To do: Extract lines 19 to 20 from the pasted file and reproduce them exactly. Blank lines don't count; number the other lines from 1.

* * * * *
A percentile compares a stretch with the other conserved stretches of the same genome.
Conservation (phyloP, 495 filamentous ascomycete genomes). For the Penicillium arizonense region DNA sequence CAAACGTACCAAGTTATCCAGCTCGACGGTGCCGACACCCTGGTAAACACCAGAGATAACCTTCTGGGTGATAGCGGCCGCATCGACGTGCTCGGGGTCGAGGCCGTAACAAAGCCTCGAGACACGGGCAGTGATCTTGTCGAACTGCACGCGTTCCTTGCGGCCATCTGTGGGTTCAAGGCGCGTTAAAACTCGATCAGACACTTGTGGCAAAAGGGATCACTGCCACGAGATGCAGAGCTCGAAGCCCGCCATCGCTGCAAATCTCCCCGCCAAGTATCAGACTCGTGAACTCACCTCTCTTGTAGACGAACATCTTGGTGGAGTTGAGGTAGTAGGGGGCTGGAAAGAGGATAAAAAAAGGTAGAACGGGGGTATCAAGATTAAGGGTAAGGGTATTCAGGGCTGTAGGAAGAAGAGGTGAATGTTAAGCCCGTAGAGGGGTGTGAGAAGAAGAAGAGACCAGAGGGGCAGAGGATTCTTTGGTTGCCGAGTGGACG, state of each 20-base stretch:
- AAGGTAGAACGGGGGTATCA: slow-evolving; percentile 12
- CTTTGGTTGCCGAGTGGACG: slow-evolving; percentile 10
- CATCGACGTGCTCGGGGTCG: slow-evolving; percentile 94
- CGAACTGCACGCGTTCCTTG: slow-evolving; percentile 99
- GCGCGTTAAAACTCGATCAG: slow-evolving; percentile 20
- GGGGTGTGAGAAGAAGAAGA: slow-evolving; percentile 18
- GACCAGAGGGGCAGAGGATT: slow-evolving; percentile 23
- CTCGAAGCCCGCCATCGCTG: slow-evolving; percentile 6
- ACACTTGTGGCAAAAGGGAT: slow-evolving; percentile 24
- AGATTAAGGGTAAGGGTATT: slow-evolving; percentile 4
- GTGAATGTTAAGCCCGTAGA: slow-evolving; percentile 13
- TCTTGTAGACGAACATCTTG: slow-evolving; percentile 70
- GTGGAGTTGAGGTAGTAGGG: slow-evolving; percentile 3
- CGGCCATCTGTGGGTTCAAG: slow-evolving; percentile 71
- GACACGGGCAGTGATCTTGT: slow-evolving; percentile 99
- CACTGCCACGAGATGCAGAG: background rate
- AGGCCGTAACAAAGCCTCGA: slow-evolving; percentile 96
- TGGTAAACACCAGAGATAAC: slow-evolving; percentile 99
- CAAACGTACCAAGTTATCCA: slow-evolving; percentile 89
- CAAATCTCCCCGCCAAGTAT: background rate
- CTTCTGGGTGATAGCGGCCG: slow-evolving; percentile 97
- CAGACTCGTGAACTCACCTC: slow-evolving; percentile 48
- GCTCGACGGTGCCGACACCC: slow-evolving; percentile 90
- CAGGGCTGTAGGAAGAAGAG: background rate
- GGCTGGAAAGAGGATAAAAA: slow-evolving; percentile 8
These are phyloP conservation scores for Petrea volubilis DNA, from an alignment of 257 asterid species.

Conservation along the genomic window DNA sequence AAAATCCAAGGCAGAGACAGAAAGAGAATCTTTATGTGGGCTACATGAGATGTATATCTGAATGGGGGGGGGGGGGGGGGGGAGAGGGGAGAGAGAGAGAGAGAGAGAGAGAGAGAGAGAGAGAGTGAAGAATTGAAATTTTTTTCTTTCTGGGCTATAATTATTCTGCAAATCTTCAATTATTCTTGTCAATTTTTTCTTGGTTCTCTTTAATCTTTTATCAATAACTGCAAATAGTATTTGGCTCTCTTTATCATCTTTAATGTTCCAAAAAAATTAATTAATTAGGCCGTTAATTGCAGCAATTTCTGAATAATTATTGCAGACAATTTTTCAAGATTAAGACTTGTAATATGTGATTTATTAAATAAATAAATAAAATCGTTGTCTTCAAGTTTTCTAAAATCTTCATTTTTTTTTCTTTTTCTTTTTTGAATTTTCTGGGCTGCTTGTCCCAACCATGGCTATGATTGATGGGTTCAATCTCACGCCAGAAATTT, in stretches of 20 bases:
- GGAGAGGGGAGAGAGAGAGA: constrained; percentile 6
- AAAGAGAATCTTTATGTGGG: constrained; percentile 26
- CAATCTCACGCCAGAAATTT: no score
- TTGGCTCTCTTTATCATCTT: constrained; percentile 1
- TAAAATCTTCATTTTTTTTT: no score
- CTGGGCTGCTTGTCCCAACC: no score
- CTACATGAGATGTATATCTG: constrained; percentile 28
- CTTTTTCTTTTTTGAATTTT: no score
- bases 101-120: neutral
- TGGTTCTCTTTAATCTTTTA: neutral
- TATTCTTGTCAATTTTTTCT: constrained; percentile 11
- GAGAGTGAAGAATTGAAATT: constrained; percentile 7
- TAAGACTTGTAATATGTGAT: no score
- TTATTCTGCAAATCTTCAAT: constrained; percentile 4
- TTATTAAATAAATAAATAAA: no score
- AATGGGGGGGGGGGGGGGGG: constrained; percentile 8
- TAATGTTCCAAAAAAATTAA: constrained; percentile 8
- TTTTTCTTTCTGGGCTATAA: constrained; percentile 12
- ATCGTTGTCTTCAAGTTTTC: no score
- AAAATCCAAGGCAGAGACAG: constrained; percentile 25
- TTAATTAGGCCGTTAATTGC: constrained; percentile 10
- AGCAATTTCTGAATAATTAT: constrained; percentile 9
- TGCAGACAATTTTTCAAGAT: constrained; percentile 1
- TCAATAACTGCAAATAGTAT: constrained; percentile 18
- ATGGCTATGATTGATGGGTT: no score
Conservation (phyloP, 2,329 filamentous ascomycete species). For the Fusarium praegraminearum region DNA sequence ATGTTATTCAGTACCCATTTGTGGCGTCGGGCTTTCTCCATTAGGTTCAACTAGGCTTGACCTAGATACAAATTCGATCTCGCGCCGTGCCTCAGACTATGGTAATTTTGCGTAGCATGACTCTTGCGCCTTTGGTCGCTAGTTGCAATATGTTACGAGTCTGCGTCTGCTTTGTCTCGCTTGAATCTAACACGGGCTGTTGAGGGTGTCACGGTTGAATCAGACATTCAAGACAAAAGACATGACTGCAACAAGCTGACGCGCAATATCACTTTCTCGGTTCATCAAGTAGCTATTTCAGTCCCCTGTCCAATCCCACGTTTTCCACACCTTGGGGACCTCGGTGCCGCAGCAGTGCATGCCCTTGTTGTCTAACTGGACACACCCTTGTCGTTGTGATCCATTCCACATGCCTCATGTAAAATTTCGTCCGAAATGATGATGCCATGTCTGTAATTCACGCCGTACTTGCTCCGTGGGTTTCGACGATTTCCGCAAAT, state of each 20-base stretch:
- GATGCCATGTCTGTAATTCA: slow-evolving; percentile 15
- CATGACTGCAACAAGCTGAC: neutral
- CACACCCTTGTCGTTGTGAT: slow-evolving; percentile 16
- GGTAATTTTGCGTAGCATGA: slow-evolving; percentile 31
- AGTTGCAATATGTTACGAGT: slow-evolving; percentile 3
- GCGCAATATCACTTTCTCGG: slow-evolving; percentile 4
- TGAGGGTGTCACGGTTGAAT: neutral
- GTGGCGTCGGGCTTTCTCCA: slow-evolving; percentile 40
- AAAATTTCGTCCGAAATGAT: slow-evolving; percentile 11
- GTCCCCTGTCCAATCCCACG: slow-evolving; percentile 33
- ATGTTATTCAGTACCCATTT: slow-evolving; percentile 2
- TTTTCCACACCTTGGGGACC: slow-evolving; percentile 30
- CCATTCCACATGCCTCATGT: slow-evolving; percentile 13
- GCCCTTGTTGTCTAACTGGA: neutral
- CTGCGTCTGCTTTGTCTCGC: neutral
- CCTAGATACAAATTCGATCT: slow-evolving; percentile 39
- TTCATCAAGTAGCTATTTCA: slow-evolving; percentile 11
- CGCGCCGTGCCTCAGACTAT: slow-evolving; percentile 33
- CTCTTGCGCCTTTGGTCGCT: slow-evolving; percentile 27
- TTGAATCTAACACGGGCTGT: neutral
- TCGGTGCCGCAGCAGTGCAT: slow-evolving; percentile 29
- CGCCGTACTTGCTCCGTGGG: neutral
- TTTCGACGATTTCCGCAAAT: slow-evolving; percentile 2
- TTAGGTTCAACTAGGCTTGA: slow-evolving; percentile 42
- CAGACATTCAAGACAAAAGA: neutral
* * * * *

- AGGCCGTAACAAAGCCTCGA: slow-evolving; percentile 96
- TGGTAAACACCAGAGATAAC: slow-evolving; percentile 99